After a chain email sparked rumors that Texas was “indoctrinating children with Islam” and anti-American views, the Irving school district launched an investigation. But the examination of the school curriculum, called CSCOPE, found that the charges were bogus. That didn’t stop WorldNetDaily, which often reads like an amalgam of erroneous chain emails, from running with the story.
WND is out with a new article, “Obama Interested in ‘Allah-is-God’ Curriculum,” which claims the Obama administration is using CSCOPE as part of a plan to “nationalize education.” It includes an interview with Texas Republican State Senator Dan Patrick, who says he might launch an investigation into CSCOPE as chairman of the Senate Education Committee.
CSCOPE, the controversial online curriculum that taught “Allah is God” and currently is used in 80 percent of Texas school districts, has caught the attention of the Obama administration’s Department of Education.
A source in the Texas education system has told WND that Common Core operatives in the U.S. Department of Education are actively pursuing CSCOPE as a way around the Texas legislative process.
Texas is one of the few states still resisting implementation of Common Core, Obama’s national standards initiative, which many feel is a transparent attempt to nationalize education and progressively control classroom content with minimal parental oversight.
Implementation of Common Core is known to have been made a condition of school systems’ receipt of federal dollars under Obama’s “Race to the Top” program. CSCOPE recently has come under fire for evidence of what sources claim to be radical content and secrecy. Now new information of such a radical agenda has surfaced showing CSCOPE connections to Obama mentor and self-acknowledged terror group member Bill Ayers.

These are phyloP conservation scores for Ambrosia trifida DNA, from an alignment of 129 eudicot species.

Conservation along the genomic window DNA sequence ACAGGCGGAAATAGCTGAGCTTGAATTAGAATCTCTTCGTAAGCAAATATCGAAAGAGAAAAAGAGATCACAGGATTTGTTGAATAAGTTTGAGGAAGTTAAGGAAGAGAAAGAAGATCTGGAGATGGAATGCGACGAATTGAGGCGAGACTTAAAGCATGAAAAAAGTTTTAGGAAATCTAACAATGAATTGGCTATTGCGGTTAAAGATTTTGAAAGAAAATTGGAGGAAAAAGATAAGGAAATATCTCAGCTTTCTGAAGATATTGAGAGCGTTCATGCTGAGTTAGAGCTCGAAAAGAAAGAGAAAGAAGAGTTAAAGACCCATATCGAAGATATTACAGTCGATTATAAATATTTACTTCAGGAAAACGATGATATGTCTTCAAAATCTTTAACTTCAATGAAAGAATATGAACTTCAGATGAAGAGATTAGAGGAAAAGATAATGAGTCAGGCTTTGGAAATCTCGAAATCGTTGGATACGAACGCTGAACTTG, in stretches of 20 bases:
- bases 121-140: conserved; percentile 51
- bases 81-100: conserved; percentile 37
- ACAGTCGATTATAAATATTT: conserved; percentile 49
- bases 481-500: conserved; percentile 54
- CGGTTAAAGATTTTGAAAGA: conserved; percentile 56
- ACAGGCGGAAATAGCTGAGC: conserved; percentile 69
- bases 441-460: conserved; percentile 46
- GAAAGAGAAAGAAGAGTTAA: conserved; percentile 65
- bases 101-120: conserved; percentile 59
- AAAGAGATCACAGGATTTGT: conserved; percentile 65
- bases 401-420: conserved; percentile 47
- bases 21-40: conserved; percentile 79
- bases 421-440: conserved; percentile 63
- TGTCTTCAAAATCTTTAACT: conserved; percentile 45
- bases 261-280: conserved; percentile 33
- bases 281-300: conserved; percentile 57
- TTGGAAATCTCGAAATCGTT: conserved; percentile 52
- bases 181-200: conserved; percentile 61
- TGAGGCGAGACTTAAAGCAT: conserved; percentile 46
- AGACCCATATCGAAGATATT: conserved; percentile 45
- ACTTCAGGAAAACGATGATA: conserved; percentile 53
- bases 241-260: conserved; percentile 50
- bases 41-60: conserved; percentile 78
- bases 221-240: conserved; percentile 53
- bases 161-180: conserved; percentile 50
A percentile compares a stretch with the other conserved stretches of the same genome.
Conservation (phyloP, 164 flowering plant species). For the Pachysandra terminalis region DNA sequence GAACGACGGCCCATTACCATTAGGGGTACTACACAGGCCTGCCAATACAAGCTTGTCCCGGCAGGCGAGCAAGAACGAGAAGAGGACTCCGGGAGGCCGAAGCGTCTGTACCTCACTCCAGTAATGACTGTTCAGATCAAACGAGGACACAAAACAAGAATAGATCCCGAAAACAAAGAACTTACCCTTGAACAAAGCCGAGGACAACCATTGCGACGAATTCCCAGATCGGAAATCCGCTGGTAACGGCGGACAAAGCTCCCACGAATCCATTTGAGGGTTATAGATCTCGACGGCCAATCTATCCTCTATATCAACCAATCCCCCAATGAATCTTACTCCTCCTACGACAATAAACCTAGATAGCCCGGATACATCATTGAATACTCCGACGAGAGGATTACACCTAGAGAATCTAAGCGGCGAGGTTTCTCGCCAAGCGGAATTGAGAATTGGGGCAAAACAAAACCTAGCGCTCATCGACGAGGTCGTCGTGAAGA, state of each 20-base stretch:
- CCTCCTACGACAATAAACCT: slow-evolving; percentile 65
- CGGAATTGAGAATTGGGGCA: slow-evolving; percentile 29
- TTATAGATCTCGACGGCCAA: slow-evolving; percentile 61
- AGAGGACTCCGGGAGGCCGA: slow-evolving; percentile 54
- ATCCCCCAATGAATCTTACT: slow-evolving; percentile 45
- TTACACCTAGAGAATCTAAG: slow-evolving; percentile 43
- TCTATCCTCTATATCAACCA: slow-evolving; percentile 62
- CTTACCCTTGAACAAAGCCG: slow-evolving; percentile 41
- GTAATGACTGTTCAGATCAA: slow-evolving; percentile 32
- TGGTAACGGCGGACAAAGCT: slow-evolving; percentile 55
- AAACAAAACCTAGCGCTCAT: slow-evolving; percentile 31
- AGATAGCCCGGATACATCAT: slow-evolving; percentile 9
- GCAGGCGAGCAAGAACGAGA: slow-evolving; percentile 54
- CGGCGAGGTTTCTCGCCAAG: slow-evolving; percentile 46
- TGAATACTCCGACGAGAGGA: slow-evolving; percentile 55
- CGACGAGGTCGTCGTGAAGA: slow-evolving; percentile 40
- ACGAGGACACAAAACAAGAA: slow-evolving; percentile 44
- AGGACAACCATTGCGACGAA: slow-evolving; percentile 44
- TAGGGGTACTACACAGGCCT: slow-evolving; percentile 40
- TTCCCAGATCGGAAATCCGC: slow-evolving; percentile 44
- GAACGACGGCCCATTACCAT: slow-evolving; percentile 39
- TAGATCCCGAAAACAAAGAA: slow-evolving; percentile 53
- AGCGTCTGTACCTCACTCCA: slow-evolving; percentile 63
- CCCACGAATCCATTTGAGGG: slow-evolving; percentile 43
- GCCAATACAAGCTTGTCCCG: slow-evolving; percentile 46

Speaking with WND, Texas Sen. Dan Patrick, new chairman of the education committee, communicated his intent to hold high-profile hearings and investigate CSCOPE.
Sen. Patrick noted, “Any system where the chairman of the state board can’t get a password to explore their site in detail for six months, requires teachers to sign an agreement that could subject them to criminal penalties, and is not easily transparent to parents, needs to be closely examined by the legislature.”
When asked if he would support placing CSCOPE under state oversight and/or local school board oversight, Sen. Patrick answered carefully, explaining, “We will make that decision after our hearings. However, I have concerns of any curriculum program that is in the majority of our school districts without some level of oversight by either the SBOE, TEA, or the legislature.”